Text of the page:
Circular markings on creatures such as butterflies are effective against predators because they are conspicuous features, not because they mimic the eyes of the predators’ own enemies, according to research published today in the journal, Behavioral Ecology. Zoologists based at the University of Cambridge challenge the 150-year-old theory about why these markings are effective against predators.
Many animals possess protective markings to avoid predation, including patterns to reduce the risk of detection (camouflage), to indicate that the animal is toxic or inedible (‘warning colours’), or to mimic another animal or object (‘mimicry’ and ‘masquerade’). In addition, many creatures such as butterflies, moths, and fish possess two or more pairs of circular markings, often referred to as ‘eyespots’. Many eyespots are effective in startling or intimidating predators, and can help to prevent or stop an attack. For the past 150 years it has been assumed that this is because they mimic the eyes of the predator’s own enemies.
However, recent work by University of Cambridge zoologists, Martin Stevens, Chloe Hardman, and Claire Stubbins, indicates that this widely-held hypothesis has no experimental support.
Stevens, Hardman, and Stubbins tested the response of wild avian predators to artificial moths, created from waterproof paper. Specific patterns, such as intimidating eyespots of different shapes, sizes and number, and with different levels of eye mimicry, were printed on to the paper using a high quality printer. These ‘moths’ were then pinned to trees of various species at a height of one to three metres in the mixed deciduous Madingley Woods in Cambridgeshire, UK. Attached to each of the artificial moths was an edible mealworm as a temptation for woodland birds such as the blue tits, great tits, blackbirds, and house sparrows.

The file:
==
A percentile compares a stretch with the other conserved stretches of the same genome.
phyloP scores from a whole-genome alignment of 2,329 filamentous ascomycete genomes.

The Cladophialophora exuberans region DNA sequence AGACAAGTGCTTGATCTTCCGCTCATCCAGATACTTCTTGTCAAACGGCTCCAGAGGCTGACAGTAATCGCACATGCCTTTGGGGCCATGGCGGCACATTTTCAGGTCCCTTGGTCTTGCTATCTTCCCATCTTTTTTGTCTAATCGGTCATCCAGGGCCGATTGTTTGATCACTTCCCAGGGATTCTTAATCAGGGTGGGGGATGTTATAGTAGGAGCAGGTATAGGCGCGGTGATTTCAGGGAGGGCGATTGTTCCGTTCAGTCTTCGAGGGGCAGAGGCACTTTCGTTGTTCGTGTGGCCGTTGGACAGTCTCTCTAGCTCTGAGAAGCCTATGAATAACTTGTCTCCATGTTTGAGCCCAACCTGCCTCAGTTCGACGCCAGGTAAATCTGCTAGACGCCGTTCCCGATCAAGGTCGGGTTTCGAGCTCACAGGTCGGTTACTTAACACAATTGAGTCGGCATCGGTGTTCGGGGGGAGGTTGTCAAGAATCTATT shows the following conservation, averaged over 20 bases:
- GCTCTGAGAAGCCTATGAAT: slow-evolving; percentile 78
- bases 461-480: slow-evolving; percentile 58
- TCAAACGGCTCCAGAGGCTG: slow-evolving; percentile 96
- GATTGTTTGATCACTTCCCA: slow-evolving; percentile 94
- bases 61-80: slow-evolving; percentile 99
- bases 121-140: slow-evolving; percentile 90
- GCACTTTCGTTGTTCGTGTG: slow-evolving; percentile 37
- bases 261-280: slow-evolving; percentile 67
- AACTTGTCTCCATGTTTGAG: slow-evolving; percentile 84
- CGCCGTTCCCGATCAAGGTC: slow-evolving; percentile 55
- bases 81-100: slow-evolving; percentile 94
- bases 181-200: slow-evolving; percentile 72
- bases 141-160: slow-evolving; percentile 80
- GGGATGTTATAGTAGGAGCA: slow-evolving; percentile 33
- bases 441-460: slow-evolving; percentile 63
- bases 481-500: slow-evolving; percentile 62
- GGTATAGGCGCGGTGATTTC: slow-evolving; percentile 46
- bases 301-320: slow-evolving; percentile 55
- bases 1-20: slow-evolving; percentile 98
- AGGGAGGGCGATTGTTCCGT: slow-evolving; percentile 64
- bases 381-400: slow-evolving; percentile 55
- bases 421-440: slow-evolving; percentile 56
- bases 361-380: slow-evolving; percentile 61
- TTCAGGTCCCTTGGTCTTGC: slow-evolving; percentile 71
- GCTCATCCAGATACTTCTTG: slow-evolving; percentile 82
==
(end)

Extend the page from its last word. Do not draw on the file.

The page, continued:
The zoologists discovered that artificial moths with circular markings survived no better than those with other conspicuous features and that the features of eyespots which most encouraged predators to avoid them are large size, a high number of spots, and conspicuousness in general.
As Dr Stevens explains, ‘the birds were equally likely to avoid artificial moths with markings such as bars and squares as they were to avoid those with two eye-like markings. This leads us to conclude that eyespots work because they are highly conspicuous features, not because they mimic the eyes of the predators’ own enemies. This suggests that circular markings on many real animals need not necessarily, as most accounts claim, mimic the eyes of other animals.’
 Conspicuousness, not eye mimicry, makes ‘‘eyespots’’ effective antipredator signals (Martin Stevens, Chloe J. Hardman, and Claire L. Stubbins) Behavioral Ecology doi:10.1093/beheco/arm162
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